In Umbilo Park a number of young women and school girls have been mugged, attacked and raped in the past year. When Nicole Graham asked for increased security, she was told that there was insufficient funding available. There is now a million rand available for a beauty pageant. She comments.
UNISA is offering a course on Afrikan feminism and gender studies through the Thabo Mbeki leadership institute. Register now!
As many of you will be aware, last week the Human Rights Council adopted a resolution on “protection of the family”. Throughout the negotiations, Egypt and the other lead sponsors persistently rejected proposals to recognise the simple reality that various forms of the family exist.
Street harassment is your name, my gentleman. And I’ve no respect for you, just anger. Anger that kills my freedom. Freedom that waited at the end of a long walk. Don’t ruin it with just a small jump.
Should FeministsSA continue to allow male contributors? What are the benefits? What are the downsides? Jen Thorpe raises a few questions and wants your feedback.
Domestic violence is the most common form of violence experienced by South African women, yet the State is withdrawing financial support for organisations supporting women. What happens to those who can’t access those services? Jen Thorpe explores the issue.
Tam Sutherns asks an important question – is our desire to protect our own safety by building up high walls around our homes actually putting our communities in danger. The piece considers the Johannesburg House of Horrors and asks you – do you know your neighbours?
Daniel Sincuba explores the idea of using billboards as social norms changers, and argues that we need much more than that.
The Black Sash is an independent, non-governmental Human Rights organisation that has worked tirelessly for justice and equality in South Africa for more than 59 years. Since the end of Apartheid in 1994, the Black Sash has focussed on the promotion and protection of our hard-won freedoms, particularly in the areas of social and economic rights. Currently an exciting and challenging vacancy exists in the organisation for the position of National Programmes Manager, based in Cape Town.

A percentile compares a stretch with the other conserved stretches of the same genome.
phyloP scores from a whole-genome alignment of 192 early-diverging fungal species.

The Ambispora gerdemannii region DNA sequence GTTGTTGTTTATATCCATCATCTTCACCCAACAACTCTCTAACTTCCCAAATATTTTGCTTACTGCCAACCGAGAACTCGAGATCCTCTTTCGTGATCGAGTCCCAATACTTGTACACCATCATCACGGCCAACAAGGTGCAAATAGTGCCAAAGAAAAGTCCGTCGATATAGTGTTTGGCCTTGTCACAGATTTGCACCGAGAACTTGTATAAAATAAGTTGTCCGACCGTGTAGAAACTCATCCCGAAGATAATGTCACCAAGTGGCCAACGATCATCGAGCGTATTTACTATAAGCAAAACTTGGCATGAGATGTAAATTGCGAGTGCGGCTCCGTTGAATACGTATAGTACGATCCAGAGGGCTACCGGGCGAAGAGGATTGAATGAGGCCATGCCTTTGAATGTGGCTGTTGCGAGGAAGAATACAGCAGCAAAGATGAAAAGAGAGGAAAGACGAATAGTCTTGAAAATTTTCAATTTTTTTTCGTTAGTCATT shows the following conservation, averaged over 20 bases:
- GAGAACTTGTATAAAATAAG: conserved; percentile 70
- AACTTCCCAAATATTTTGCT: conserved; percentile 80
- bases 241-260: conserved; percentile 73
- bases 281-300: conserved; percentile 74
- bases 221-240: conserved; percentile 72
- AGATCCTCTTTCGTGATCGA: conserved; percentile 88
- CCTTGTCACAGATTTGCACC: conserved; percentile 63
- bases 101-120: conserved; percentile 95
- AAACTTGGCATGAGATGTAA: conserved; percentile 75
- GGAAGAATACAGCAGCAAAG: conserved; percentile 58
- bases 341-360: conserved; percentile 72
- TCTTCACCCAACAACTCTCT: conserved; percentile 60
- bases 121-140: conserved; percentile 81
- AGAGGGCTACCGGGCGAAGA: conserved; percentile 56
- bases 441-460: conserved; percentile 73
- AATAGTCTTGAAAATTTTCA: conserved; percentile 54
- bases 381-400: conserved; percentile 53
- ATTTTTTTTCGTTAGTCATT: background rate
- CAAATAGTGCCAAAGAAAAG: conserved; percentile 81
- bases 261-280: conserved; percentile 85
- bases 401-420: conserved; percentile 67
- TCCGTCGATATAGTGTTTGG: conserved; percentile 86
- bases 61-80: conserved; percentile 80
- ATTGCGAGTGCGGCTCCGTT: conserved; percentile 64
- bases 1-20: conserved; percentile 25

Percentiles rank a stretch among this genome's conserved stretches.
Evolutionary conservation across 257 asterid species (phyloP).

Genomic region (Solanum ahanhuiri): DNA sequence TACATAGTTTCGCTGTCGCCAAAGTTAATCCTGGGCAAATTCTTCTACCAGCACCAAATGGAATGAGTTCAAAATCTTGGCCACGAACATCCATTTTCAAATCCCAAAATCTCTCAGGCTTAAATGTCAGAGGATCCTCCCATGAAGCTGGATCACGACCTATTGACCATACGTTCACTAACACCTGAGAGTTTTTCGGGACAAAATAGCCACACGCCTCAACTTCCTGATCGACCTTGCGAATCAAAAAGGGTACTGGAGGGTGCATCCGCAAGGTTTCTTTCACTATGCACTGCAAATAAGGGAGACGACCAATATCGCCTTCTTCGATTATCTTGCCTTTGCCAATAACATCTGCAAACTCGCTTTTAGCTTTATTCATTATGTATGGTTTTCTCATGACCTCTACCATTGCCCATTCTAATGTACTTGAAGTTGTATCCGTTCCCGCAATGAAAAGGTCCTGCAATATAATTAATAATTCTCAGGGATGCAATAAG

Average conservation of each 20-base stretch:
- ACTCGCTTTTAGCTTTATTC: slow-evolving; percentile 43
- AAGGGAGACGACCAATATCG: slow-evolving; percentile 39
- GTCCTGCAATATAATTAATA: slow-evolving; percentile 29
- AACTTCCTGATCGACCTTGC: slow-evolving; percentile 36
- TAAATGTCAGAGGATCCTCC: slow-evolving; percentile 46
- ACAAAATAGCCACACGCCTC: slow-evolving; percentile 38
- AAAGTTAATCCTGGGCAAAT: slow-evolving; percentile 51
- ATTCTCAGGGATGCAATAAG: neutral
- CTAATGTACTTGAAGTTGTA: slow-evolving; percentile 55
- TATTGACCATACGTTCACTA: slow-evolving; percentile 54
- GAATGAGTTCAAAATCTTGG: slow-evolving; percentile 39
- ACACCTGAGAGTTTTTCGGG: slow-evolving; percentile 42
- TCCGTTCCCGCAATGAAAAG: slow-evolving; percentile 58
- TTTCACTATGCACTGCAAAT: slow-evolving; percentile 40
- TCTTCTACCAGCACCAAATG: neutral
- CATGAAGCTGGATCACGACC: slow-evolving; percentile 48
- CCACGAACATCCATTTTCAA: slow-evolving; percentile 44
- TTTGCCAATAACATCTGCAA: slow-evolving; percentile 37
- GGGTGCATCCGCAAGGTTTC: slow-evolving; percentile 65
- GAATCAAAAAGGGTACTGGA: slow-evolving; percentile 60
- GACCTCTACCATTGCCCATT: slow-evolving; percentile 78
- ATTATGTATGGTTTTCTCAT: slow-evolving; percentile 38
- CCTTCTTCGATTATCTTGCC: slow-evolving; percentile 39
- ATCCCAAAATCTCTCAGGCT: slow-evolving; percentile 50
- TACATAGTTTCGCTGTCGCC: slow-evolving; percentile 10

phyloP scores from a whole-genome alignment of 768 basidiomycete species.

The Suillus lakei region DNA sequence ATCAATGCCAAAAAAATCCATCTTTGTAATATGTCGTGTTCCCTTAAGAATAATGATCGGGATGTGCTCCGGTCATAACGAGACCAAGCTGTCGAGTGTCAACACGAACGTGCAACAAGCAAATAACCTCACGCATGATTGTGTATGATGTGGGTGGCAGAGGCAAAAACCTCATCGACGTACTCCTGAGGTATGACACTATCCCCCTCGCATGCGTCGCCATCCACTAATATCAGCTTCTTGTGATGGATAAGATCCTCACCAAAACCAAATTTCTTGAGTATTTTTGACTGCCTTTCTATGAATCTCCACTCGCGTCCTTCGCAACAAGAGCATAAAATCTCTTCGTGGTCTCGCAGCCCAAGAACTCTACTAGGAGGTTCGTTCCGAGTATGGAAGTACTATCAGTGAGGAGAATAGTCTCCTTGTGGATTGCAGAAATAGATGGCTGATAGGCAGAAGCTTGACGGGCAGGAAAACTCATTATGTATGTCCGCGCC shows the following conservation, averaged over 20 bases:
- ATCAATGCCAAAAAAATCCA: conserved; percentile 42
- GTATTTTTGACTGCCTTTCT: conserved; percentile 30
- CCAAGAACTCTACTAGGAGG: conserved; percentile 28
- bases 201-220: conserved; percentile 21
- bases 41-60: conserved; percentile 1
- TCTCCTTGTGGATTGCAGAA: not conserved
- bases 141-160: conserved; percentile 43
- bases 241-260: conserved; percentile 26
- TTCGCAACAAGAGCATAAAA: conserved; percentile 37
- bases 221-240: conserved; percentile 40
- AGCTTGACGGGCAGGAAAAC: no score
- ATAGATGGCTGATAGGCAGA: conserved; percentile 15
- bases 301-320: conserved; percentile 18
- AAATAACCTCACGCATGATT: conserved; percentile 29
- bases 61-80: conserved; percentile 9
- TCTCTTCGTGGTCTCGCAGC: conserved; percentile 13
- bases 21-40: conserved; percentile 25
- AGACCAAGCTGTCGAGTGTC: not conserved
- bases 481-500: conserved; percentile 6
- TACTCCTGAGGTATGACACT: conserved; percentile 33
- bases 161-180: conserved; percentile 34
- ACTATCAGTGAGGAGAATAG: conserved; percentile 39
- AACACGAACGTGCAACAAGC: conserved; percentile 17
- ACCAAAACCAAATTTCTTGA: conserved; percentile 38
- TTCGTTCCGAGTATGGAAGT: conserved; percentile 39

The 2nd MenEngage Global Symposium- Men and Boys for Gender Justice will be held in New Delhi, India from 10th- 13th November 2014. We are pleased to announce that the deadline for submission of abstracts has been extended to 15 June 2014.
The Gender Justice Uncovered Awards were created by the international organization Women’s Link Worldwide because in all countries, regardless of their political system or religious beliefs and traditions, what judges and courts say have a tremendous influence on the sense of justice and in the day to day lives of people.
The Shukumisa campaign writes to Parliament to request that they continue to conduct oversight and provide opportunities for public participation on women’s issues.
The teachers and principal at Jordao College have broken the law and committed the crime of ‘compelled self-sexual assault’ on the learners whose underwear they inspected. It is now the time for the MEC to hold them accountable, not to request an ‘apology’.
Ever been called bossy? Here’s why you should be thrilled.
Claire Martens explores some of the effects of living in a violent patriarchal world in the after math of the Elliot Rodger shooting, and in light of the #yesallwomen campaign.
When we talk about rape, we often lose sight of the survivor/victim. Masutane Modjaji explores a South African example looking at how we make excuses, place the blame, and sometimes emphasise our freedom of speech over the personal experience of a rape survivor.
Change.org started a petition, calling for CNN to apologise on air for sympathising with the two Steubenville rapists. While the petition is now closed, generating over 200 000 signatures, it has raised some critical problems embedded in society. Tammy Sutherns explores why we are prodded to feel sympathy for rapists, and how often in news coverage, the actual rape survivor is forgotten.
A quick quiz to see whether you’re a feminist.
Lindiwe Mazibuko’s sudden departure from our political life cannot be understated. Notwithstanding her political views (which are open to contestation), the loss of a powerful female voice in an inherently patriarchal political environment is not a good thing. Irrespective of the reasons as to why she may have left, which are heavily disputed, her departure is not good for women’s progress in politics. Kameel Premhid discusses the numbers, the gender gap, the politics of representation, and the silver lining of Mazibuko’s departure.
Shehnaz Cassim-Moosa and Athambile Masola consider the ANC election manifesto and find it shallow when it comes to women’s rights. Read more!